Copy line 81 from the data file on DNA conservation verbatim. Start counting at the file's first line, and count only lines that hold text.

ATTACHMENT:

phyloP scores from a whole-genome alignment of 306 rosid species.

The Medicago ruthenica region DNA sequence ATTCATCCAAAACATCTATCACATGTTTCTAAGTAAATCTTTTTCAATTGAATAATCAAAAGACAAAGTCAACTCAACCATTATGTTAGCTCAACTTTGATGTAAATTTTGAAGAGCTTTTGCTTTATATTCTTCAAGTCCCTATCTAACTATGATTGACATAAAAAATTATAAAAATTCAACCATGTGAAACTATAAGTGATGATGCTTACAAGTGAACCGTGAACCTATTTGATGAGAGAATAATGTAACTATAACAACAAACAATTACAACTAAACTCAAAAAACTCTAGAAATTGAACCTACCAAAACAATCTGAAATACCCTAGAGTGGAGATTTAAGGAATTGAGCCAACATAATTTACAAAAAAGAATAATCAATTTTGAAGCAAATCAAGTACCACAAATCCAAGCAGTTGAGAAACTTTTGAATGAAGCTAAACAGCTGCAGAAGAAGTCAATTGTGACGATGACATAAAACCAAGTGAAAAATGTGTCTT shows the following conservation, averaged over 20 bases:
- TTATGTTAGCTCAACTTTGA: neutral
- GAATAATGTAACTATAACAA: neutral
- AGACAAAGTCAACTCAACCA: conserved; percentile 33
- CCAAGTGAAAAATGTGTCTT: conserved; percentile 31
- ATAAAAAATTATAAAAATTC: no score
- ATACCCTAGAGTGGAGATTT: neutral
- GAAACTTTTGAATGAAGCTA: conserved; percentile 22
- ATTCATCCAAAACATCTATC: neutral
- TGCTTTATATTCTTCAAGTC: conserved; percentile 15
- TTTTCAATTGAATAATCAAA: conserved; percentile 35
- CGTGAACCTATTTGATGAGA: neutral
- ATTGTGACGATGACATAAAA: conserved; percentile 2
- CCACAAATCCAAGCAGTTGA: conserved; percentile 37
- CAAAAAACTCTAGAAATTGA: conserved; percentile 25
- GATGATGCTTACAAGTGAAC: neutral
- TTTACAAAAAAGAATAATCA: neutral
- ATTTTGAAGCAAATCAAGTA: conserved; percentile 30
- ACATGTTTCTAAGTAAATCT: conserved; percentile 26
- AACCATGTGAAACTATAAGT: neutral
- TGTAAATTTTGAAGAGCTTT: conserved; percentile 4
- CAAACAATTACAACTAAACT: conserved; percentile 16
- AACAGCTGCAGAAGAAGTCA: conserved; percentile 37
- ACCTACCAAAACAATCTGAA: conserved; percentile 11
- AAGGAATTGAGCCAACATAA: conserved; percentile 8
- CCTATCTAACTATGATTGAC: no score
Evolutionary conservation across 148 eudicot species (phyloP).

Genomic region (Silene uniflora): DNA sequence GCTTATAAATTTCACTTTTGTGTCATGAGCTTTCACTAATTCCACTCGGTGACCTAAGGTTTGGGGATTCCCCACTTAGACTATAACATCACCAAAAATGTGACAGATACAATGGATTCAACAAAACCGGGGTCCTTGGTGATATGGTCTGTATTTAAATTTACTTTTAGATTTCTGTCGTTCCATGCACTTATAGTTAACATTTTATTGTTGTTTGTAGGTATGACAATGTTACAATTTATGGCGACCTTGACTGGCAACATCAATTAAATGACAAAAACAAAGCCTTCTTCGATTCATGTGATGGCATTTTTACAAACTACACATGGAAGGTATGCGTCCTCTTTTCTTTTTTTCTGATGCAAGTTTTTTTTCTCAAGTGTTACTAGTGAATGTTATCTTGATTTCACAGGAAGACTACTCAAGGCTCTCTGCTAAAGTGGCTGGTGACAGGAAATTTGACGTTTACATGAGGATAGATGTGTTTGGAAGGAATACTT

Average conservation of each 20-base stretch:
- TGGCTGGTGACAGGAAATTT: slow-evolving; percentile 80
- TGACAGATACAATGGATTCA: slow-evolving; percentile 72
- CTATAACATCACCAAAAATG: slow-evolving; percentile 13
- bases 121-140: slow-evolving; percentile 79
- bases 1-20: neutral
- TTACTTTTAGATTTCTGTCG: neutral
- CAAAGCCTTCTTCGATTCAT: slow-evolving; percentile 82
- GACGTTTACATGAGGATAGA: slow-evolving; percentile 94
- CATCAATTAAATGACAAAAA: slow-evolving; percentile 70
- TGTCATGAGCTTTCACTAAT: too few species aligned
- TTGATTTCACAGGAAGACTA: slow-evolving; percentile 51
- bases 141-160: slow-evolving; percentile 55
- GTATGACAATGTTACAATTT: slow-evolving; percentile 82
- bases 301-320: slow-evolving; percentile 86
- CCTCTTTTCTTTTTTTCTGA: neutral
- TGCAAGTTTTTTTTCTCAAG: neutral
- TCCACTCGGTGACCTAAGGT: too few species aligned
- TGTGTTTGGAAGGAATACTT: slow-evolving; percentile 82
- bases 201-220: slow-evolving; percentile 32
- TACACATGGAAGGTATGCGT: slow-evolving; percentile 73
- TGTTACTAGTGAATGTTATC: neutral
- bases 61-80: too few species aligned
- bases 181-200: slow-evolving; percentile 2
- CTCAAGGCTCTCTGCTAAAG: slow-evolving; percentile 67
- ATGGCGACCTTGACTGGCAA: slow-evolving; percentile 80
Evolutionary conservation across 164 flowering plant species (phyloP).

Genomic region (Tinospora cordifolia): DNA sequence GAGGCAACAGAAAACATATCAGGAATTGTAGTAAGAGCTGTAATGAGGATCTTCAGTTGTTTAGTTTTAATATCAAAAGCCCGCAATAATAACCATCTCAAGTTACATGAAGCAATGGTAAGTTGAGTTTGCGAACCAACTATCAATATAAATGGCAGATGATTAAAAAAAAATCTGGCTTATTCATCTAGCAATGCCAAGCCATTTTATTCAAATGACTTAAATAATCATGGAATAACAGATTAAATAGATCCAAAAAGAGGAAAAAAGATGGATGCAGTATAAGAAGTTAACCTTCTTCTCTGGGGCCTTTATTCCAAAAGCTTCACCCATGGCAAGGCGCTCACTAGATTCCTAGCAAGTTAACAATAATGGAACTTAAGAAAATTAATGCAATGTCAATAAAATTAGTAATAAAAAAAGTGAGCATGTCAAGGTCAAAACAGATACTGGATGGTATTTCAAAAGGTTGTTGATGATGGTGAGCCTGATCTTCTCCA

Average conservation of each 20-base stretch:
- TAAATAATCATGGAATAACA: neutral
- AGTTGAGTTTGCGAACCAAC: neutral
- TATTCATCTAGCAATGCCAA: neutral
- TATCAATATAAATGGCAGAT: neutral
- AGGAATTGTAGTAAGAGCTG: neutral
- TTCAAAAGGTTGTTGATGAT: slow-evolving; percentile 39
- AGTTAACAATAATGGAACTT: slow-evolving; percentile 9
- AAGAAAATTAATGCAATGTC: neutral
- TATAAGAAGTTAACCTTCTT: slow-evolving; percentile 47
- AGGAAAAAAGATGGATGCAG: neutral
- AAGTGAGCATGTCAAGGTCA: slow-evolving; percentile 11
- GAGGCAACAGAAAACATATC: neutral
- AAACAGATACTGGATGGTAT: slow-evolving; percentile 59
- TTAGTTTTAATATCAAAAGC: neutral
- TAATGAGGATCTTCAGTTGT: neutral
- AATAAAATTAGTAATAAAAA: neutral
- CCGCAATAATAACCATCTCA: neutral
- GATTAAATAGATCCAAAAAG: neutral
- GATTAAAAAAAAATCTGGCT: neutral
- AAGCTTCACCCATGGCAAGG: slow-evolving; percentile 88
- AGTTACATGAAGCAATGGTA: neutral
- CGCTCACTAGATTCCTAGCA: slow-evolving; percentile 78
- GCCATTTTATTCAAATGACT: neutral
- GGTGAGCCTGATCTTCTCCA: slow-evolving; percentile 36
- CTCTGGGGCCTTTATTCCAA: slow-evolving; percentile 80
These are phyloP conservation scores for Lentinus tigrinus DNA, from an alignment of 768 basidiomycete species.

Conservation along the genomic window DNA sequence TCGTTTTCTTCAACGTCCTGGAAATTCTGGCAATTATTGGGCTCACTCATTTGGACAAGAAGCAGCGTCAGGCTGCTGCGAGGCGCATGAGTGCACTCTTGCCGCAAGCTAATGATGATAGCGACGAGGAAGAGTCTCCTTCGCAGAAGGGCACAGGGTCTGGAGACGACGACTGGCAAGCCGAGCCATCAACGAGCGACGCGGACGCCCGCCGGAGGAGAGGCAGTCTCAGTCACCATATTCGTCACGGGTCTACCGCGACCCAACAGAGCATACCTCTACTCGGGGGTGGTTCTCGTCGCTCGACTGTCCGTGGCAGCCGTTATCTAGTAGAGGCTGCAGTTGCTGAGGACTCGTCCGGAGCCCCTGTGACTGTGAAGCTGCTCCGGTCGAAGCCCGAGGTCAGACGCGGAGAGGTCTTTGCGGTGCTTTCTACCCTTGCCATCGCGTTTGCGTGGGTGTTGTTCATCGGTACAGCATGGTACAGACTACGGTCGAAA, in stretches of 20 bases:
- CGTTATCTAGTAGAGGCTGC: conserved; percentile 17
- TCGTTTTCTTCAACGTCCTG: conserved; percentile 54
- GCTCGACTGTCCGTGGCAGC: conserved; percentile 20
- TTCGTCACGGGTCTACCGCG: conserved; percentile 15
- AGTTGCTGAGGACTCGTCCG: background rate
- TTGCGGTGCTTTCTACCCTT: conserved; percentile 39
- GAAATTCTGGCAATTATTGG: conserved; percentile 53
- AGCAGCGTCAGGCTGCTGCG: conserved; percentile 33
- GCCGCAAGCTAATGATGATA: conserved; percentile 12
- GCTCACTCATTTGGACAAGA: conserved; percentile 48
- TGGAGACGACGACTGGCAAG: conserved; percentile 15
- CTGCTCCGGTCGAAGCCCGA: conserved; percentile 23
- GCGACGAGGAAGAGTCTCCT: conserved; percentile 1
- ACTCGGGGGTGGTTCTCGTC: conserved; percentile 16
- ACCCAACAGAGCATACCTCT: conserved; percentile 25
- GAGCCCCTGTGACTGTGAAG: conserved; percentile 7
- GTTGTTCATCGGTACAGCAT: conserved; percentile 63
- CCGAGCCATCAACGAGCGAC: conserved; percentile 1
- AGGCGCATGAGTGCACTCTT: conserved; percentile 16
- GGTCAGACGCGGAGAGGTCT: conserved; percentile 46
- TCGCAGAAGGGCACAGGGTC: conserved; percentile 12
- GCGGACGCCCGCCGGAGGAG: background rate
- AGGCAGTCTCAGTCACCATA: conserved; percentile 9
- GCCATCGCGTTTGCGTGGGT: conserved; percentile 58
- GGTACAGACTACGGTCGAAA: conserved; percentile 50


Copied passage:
- GCCATTTTATTCAAATGACT: neutral